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Myths in the Russian Collective Memory: The Golden Era of Pre-Revolutionary Russia and the Disaster of 1917
University of Glasgow.ORCID iD: 0000-0003-0188-4074
2018 (English)In: Scando-Slavica, ISSN 0080-6765, E-ISSN 1600-082X, Vol. 64, no 1, p. 31-46Article in journal (Refereed) Published
Abstract [en]

This paper examines shared ideas, values and interpretations of the past in the"collective memory" of the 1917 October Revolution. Employing a qualitativeapproach to examine collective memory "from below," two age cohorts wereinterviewed in three Russian cities from a variety of social groups in 2014–2015. What was revealed was the existence of a strong positive myth aboutthe pre-revolutionary era of 1900–1914, as well as positive references to the current Putin era. Both eras were "positive" in that Russia was/is a "normal European power," "on the rise economically" and "respected by the other powers." In terms of the definitive national trauma, an overwhelming majority viewed the 1917 October Revolution as a break or rupture in Russian history that caused appalling destruction. This view of 1917 as catastrophic leads tocertain key "lessons": that revolutionary change is inherently destructive and wasteful and that external forces had (and have) a vested interest in weakening Russia from without whenever she is at her most vulnerable. Overall, at the heart of myths over 1917 we find a central occupation with the threat of disintegration and a yearning for stability and normality, highlighting how collective memory interacts with political values and social identity.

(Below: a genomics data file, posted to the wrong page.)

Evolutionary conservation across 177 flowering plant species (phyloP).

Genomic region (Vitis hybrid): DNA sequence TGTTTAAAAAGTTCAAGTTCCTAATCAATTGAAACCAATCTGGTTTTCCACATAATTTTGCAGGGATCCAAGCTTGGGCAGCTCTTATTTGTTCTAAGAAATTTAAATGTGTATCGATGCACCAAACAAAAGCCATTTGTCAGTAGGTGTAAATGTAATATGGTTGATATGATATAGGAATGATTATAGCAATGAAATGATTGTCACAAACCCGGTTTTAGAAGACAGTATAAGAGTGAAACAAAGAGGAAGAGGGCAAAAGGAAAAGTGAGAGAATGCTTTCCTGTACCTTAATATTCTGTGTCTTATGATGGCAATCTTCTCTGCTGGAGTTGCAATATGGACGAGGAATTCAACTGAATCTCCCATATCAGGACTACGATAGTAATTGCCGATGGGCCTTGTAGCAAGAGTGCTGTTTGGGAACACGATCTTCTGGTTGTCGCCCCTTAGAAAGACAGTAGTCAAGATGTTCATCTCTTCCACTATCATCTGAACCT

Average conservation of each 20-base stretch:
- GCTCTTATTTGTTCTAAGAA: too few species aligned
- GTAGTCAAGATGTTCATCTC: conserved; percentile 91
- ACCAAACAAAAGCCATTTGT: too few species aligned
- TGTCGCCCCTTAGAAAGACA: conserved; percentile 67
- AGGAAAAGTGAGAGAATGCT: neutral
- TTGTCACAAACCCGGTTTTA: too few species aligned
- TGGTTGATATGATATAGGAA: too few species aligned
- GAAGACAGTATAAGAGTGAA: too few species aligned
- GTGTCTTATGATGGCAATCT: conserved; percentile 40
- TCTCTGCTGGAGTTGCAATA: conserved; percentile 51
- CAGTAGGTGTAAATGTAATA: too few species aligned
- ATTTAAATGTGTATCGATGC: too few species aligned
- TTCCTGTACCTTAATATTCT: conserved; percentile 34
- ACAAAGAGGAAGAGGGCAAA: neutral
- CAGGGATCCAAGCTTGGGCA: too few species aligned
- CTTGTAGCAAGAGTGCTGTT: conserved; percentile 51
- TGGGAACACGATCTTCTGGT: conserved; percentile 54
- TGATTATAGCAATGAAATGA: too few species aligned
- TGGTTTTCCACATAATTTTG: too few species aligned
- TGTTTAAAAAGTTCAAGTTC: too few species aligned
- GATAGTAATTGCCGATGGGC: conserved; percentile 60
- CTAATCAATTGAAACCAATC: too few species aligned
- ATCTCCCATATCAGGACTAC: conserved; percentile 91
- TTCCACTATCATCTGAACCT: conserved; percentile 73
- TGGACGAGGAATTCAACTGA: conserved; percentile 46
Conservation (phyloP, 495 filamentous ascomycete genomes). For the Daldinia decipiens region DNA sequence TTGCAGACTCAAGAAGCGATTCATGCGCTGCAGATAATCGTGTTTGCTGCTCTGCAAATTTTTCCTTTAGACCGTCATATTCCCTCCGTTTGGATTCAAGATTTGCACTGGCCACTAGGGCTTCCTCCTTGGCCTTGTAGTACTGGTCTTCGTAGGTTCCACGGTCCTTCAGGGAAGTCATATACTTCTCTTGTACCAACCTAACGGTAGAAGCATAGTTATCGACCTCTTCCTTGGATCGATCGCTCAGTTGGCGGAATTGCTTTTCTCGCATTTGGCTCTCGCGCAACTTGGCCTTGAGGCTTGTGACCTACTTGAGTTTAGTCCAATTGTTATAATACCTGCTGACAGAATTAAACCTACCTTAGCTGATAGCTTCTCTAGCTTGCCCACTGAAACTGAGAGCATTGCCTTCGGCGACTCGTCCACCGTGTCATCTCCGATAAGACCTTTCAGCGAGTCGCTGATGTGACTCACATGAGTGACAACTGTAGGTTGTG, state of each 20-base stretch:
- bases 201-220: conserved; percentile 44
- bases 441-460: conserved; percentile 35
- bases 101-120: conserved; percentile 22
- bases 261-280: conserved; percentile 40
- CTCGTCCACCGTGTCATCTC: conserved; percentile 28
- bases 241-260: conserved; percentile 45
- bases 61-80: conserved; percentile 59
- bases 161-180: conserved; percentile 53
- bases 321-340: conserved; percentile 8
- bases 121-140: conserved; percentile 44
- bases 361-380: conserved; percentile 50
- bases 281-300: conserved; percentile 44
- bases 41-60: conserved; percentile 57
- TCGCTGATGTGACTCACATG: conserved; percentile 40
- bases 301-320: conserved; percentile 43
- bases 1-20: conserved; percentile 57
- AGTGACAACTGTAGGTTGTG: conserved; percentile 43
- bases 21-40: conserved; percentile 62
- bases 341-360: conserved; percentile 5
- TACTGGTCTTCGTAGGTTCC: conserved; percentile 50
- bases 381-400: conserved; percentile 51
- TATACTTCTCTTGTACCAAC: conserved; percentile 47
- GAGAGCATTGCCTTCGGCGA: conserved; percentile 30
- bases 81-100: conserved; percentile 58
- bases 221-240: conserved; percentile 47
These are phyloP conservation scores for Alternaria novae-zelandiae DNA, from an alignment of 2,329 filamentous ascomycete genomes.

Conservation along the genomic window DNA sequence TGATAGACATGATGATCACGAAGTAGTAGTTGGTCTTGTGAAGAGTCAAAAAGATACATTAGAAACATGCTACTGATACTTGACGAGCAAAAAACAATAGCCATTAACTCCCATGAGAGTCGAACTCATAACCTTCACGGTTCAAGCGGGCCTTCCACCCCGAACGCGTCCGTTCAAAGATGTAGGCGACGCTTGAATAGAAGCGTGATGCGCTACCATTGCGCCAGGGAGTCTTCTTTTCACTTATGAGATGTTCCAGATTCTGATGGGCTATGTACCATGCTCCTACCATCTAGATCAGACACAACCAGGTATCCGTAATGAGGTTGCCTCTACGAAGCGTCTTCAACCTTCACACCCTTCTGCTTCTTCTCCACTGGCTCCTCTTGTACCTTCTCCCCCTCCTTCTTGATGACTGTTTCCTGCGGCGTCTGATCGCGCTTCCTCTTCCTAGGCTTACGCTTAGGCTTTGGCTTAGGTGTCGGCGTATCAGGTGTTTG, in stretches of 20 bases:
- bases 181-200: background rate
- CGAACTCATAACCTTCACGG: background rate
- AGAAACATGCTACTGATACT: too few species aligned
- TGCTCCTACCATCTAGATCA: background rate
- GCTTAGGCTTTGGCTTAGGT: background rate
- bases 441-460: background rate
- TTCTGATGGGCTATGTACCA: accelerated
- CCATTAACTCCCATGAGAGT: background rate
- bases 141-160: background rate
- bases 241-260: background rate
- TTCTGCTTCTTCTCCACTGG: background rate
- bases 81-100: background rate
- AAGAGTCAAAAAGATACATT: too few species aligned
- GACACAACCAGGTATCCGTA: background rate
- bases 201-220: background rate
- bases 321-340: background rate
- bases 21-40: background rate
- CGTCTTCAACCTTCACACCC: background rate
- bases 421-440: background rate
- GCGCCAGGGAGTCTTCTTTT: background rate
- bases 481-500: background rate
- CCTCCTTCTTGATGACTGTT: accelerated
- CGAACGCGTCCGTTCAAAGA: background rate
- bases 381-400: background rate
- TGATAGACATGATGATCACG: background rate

Place, publisher, year, edition, pages
2018. Vol. 64, no 1, p. 31-46
Keywords [en]
Collective memory; myths; historical memory policy; national identity; golden ages; national victimhood
National Category
Other Social Sciences not elsewhere specified
Identifiers
URN: urn:nbn:se:uu:diva-378253DOI: 10.1080/00806765.2018.1447816OAI: oai:DiVA.org:uu-378253DiVA, id: diva2:1293460
Available from: 2019-03-04 Created: 2019-03-04 Last updated: 2019-03-07Bibliographically approved

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Blackburn, Matthew

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